Beta-1,3/1,6-glucan, Beta-1,3(D)-glucan

An orally administered by capsule nutritional insoluble particulate immuno-potentiator


Classified as “Yeast extract (Bakers)” by the FDA; more specifically Beta-1,3/1,6-glucan or Beta-1,3(D)-glucan, which is derived from the yeast cell wall of bakers yeast scientifically designated as Saccharomyces cerevisiae.  Required specifications for “Yeast Extract (Bakers)” are contained in FDA Specifications 184.1983.  The Federal Drug Administration (FDA) classifies “Yeast extract (Bakers)” as “Generally Recognized as Safe” or GRAS.  The GRAS classification is also set forth in the FDA’ “APPENDIX A FOOD ADDITIVES.”

Substances such as Yeast extract (Bakers) that are generally recognized as safe (GRAS) are not food additives (legally), although they may be food ingredients.  GRAS substances do not require pre-market approval by FDA.  Under the FDA publication, “APPENDIX A FOOD ADDITIVES,” GRAS is defined as,

“Generally recognized as safe (GRAS).  Substances in this category are by definition, under SEC. 201(s) of the FD&C Act, not food additives.  Most GRAS substances have no quantitative restrictions as to use, although their use must conform to good manufacturing practices.”


Electronic Code of Federal Regulations

e-CFR data is current as of February 15, 2019
Title 21 → Chapter I → Subchapter B → Part 184 → Subpart B → §184.1983

Partial List Of Microorganisms And Microbial-Derived Ingredients That Are Used In Foods

Food ingredients may be “food additives” that are approved by FDA for specific uses or GRAS (generally recognized as safe) substances. A substance may be GRAS only if its general recognition of safety is based on the views of experts qualified to evaluate the safety of the substance. GRAS status may be based either on a history of safe use in food prior to 1958 or on scientific procedures, which require the same quantity and quality of evidence as would be required to obtain a food additive regulation. Because GRAS status may be either affirmed by FDA or determined independently by qualified experts, FDA’s regulations do not include all GRAS ingredients and the specific uses described in the GRAS regulations may not be comprehensive for the listed ingredients.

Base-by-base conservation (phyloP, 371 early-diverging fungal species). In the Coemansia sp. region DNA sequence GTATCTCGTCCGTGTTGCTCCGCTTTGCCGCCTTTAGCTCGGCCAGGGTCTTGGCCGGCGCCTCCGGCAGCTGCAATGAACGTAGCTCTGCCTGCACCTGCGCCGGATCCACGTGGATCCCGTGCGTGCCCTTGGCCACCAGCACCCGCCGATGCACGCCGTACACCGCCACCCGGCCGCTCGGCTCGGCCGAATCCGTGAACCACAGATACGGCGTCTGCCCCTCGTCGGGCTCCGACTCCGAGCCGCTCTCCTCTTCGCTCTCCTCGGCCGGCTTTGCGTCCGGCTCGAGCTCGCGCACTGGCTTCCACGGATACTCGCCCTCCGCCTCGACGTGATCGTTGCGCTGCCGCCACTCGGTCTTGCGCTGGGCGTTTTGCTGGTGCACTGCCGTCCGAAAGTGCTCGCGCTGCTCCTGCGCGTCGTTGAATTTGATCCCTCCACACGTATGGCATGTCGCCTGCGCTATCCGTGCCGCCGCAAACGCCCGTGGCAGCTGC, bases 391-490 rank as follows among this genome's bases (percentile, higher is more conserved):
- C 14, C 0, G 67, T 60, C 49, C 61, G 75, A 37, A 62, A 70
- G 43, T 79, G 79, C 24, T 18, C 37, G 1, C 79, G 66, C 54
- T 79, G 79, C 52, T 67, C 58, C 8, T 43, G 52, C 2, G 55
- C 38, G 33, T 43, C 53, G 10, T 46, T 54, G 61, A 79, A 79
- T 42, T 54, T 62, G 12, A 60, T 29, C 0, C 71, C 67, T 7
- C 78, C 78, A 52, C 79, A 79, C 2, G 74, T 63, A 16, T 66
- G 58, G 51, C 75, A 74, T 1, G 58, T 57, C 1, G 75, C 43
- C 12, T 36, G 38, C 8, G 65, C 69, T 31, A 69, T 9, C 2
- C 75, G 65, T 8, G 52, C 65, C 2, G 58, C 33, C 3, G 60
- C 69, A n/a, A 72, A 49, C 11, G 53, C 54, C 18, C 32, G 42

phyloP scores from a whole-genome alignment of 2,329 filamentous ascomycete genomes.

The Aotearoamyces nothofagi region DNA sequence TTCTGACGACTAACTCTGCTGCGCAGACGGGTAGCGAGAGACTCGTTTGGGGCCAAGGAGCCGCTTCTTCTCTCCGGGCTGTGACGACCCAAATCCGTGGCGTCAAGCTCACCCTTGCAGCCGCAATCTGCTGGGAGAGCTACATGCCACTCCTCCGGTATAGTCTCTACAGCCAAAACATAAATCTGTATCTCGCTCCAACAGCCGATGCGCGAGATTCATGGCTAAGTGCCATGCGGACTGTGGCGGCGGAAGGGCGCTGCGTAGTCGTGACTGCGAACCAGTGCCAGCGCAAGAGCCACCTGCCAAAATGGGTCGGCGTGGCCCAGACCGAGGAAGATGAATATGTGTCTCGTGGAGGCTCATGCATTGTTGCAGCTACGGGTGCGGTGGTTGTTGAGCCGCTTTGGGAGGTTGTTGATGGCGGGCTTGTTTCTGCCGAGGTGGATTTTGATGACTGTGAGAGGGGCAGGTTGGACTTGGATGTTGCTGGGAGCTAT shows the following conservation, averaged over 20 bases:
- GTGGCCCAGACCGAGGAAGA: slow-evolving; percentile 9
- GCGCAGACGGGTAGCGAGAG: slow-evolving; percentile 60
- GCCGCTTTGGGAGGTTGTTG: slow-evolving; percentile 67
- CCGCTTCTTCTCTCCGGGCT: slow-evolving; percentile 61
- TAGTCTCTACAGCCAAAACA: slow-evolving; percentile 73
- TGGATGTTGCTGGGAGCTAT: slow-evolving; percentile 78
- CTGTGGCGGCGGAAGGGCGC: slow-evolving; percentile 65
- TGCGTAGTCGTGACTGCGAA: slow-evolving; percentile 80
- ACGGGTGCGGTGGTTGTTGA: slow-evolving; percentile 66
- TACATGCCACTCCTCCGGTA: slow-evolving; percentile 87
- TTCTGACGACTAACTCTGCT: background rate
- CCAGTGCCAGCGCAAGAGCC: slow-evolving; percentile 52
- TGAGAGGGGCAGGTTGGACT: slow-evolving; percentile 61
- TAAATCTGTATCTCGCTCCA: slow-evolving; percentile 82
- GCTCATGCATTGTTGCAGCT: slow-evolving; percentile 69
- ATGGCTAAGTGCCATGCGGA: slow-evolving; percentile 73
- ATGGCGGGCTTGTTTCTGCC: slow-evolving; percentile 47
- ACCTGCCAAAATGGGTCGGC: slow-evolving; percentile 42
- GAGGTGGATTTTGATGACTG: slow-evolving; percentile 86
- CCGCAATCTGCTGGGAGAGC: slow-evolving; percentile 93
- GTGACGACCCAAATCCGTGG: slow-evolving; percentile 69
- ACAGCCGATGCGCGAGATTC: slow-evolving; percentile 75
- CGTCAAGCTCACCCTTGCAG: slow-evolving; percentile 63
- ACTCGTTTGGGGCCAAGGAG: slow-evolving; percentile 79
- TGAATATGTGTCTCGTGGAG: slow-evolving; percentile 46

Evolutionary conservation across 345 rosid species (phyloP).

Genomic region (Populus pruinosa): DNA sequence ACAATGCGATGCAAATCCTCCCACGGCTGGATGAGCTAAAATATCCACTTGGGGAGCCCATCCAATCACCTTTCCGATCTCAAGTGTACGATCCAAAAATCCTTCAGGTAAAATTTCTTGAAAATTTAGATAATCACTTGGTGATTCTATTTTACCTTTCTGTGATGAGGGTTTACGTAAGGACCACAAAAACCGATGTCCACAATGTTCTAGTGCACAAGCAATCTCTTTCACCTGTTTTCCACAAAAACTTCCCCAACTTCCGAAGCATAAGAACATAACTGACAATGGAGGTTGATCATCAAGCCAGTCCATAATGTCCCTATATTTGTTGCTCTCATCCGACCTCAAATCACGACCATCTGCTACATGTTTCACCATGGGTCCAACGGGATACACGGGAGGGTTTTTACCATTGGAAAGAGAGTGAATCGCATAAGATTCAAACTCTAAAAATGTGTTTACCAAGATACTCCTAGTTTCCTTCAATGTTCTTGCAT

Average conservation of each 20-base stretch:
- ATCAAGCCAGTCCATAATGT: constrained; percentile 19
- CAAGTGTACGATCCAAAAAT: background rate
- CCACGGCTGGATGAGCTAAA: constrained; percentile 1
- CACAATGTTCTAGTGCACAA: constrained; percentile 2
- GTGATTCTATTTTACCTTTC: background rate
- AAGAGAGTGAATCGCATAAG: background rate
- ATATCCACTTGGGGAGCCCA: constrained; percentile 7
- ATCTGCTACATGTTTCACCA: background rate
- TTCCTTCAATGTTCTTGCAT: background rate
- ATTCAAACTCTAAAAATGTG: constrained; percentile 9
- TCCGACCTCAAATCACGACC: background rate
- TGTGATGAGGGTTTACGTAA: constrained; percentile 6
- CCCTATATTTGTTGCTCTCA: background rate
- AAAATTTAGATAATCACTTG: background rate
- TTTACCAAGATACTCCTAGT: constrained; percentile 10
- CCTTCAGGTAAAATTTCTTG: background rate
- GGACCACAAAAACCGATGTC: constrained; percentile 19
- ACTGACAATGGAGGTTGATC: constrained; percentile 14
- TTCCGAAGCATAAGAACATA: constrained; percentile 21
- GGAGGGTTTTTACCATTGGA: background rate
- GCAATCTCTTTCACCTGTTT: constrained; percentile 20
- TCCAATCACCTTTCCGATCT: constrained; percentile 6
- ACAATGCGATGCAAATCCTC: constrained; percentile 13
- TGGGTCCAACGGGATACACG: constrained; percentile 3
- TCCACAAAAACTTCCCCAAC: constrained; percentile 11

The following list, which derives partially from FDA’s regulations in Title 21 of the Code of Federal Regulations (21 CFR), includes approved food additives, substances whose GRAS status has been affirmed by FDA and substances that FDA listed as GRAS based on a history of safe use in food. In addition, microorganisms and microbial-derived ingredients may be the subject of a GRAS notice. For further information, consult the summary listing of GRAS ingredients.

The list below includes some ingredients that are not listed in 21 CFR but have been the subject of opinion letters from FDA to individuals who asked whether FDA would object to the use of the ingredient in food on the basis of an independent GRAS determination.

The following is a compilation of GRAS affirmed substances listed in 21 CFR part 184 which are derived from microorganisms. This list also includes seaweed sources. Conditions for their use are prescribed in the referent regulations and are predicated on the use of nonpathogenic and nontoxicogenic strains of the respective organisms and on the use of current good manufacturing practice (184.1(b)). Please be aware that not all GRAS substances have been recorded as such and so this does not represent a complete list of all microbial derived GRAS food ingredients.

§184.1983 Bakers Yeast extract from Saccharomyces cerevisiae